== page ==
There’s so much temptation around these days when it comes to unhealthy snacking. Whether it’s for convenience or simply to satisfy those cravings, many of us are easily persuaded by the fatty and sugary treats that are found on the shelves and it’s quickly getting out of hand.

Consuming high levels of both sugar and fat can put a great deal of strain on our bodies, both could be key culprits in the rising levels of certain health conditions. Not only that, but getting your fix of these types of foods can quickly become an addiction, without you even realising it.

If you’ve been dipping your hands into the cookie jar a bit more often than you would like to admit, it’s well worth getting up to speed with the impact this could be having on your health and lifestyle. Here you’ll find a wealth of information about indulgent sugary and fatty treats, some of which might surprise you!

Small levels of fat and sugar are good for you

It’s important to emphasise the word “treat” here, as whilst a small amount of fat and sugar is good for our bodies, it can easily be overdone. Not only that, but there are different types of fats and sugars that are better for us than others and as such, it’s important to know the difference between them, as well as the recommended intake of each, in order to stay healthy.

Saturated and unsaturated fats

Unsaturated fats are much better for you than saturated fats. Whilst saturated fats are common in a lot of typically unhealthy foods including burgers and crisps, they are also found in a lot of meat and full fat dairy products, too. Unsaturated fats on the other hand, can be found in foods including nuts and seeds.

It’s absolutely fine to have a little saturated fat included in your diet, so long as you try to limit it as much as possible. The NHS recommends that the average adult should be consuming around 70g of fat, 50g of which should be unsaturated, leaving 20g as the absolute most amount of saturated fat consumed within a day.

Sugars

Sugar is present in so many foods, but in various different forms. There are naturally occurring sugars found in milk and honey, for example, but many processed foods have large amounts of added sugar, referred to as ‘free’ sugar.

No matter what type of sugar you are consuming, however, the NHS recommends that no more than 90g of sugar should be consumed on a daily basis.

They lurk within many processed foods

Did you know that almost everything we eat is classed as processed food? The term “processed food” actually refers to food that has been changed in any way, before it is consumed. So something as small as chopping an apple can be classed as processed food!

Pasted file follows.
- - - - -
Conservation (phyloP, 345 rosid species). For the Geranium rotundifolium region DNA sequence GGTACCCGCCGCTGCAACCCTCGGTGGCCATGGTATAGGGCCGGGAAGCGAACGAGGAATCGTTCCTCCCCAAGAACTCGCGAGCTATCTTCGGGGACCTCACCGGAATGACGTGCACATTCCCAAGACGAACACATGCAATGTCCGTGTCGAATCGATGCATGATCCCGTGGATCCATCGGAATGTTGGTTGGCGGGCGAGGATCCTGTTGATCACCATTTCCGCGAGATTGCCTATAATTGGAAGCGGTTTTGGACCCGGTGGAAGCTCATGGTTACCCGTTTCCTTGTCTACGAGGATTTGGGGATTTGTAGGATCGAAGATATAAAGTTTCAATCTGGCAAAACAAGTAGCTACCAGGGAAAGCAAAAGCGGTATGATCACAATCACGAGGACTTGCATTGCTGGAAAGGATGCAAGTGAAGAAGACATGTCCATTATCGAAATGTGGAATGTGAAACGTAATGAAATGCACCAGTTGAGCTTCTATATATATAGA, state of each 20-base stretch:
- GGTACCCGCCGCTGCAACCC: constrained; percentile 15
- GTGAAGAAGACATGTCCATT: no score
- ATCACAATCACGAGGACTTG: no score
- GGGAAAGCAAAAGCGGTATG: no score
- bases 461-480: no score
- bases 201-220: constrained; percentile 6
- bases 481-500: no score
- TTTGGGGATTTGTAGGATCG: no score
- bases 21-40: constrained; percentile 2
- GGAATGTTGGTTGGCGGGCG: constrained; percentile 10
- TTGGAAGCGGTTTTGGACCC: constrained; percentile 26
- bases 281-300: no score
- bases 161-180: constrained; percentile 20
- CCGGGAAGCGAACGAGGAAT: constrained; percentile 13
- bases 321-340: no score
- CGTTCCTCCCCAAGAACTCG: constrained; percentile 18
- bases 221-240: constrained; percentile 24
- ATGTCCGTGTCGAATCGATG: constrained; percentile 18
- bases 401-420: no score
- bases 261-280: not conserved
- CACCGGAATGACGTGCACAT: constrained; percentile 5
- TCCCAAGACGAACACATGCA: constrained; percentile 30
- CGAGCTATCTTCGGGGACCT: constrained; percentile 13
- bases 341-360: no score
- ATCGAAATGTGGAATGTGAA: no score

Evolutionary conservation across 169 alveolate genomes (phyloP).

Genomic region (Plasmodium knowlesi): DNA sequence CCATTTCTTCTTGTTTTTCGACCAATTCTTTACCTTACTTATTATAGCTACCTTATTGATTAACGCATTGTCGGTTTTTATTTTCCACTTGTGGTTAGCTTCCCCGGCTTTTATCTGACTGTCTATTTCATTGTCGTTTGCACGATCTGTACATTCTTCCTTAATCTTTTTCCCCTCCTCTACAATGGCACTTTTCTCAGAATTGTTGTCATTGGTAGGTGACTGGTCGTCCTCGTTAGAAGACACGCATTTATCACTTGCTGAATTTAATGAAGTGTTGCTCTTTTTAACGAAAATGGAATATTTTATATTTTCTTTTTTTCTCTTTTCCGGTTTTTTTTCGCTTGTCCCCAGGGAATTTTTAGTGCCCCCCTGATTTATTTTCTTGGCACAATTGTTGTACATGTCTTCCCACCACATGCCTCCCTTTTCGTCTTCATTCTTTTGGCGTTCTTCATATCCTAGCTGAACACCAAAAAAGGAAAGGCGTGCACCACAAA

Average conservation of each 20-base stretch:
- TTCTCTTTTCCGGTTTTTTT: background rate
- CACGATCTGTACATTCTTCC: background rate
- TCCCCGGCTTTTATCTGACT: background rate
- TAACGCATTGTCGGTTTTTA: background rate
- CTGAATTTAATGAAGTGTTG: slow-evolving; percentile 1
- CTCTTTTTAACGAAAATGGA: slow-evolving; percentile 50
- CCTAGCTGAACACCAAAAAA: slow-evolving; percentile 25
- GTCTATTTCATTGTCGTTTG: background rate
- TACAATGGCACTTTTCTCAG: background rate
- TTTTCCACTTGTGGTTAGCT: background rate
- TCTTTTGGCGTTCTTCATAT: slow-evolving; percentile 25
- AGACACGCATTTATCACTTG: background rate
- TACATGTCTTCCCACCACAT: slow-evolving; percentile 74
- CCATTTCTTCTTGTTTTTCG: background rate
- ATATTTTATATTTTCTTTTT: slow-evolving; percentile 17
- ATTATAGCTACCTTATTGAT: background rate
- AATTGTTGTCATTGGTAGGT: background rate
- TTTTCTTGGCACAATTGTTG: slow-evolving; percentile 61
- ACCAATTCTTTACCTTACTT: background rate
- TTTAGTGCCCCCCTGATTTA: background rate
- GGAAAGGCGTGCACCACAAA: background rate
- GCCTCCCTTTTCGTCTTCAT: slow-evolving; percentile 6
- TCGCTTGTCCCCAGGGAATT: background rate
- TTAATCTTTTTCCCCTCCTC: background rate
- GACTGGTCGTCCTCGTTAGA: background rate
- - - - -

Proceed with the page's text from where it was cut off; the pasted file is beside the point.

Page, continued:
However, there are different levels of processed foods and whilst sugar and fat is obviously present in the more heavily processed foods such as donuts and chips, they also lurk in some of the lesser processed foods, too.

For example, whilst you might find low-fat varieties of some less processed foods, sugar tends to be added to these to improve the taste. You will also find added sugars in the likes of pasta sauces and bread, too!

Fortunately, trans fats that are added to our foods as part of the manufacturing process is well on its way to being banned, however this won’t be eradicated until next year. As such, it’s vital that you begin checking the nutrition labels on any processed foods you buy, to make sure you aren’t overloading on sugar and fats in your food.

Top tips to enjoy treats and stay healthy

Treats are for the odd occasion such as birthdays, Christmas, or even for when you’ve reached a milestone in your healthy diet regime. It’s crucial to get the ratios right when it comes to eating healthily and allowing yourself a reward every now and then, so if you’re looking to cut back on the amount of fat and sugar you are consuming, begin with using these helpful tips.

Keep your cravings in check - Cravings are inevitable but there are ways of controlling them. It takes a little determination but simply swapping your unhealthy snacks with fresh fruit for when you get cravings will help to reduce the likelihood of you eating too much of these treats. From there, you can reward yourself with a treat if you manage to go a few days without!

Swap highly processed treats for some homemade versions - If you can learn to make your own version of the highly processed treat you love, you can still enjoy your favourite foods but in a healthier version.

Keep an eye on portion sizes - When you do allow yourself a treat every so often, it’s vital to make sure you’re not going over the top with your portion size. Otherwise, you face ruining all the hard work you’ve done in restricting the amount of treats you allow yourself to have! Use smaller plates and mugs for bowls and never eat something directly out of the container! We know how tempting it is to sneak a spoonful of ice cream straight out of the tub, only to find it hard resisting another few spoonfuls on top of that!

You could also research to find out how many servings are within a pack of your treats and splitting the pack out into the right number of servings.

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Alexandra Phillips

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